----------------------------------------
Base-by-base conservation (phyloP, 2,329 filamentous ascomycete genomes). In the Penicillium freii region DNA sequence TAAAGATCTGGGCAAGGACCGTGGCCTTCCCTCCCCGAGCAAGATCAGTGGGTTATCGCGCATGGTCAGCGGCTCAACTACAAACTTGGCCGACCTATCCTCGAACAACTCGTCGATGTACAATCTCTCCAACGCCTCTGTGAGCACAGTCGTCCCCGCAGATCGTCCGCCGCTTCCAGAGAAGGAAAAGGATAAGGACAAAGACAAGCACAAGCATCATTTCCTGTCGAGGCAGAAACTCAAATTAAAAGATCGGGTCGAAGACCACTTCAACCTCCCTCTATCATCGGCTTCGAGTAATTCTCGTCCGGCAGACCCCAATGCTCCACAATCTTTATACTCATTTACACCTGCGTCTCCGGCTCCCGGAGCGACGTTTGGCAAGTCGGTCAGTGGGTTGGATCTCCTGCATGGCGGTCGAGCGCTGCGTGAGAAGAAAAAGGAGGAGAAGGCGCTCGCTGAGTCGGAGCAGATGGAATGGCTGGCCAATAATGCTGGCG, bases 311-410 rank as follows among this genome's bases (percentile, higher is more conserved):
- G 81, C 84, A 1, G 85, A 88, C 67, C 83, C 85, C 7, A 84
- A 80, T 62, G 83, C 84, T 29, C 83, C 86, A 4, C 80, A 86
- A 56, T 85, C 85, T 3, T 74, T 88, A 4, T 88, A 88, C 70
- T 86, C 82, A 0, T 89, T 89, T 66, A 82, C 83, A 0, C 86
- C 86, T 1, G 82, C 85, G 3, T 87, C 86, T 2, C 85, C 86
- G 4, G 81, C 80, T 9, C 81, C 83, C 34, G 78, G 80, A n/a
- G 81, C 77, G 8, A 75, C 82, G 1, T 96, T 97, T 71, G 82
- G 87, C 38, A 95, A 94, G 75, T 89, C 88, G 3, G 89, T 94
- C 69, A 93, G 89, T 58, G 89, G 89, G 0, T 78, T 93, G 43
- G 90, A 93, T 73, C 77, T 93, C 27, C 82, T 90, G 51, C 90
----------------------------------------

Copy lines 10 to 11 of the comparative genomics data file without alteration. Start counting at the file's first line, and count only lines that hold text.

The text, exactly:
- C 69, A 93, G 89, T 58, G 89, G 89, G 0, T 78, T 93, G 43
- G 90, A 93, T 73, C 77, T 93, C 27, C 82, T 90, G 51, C 90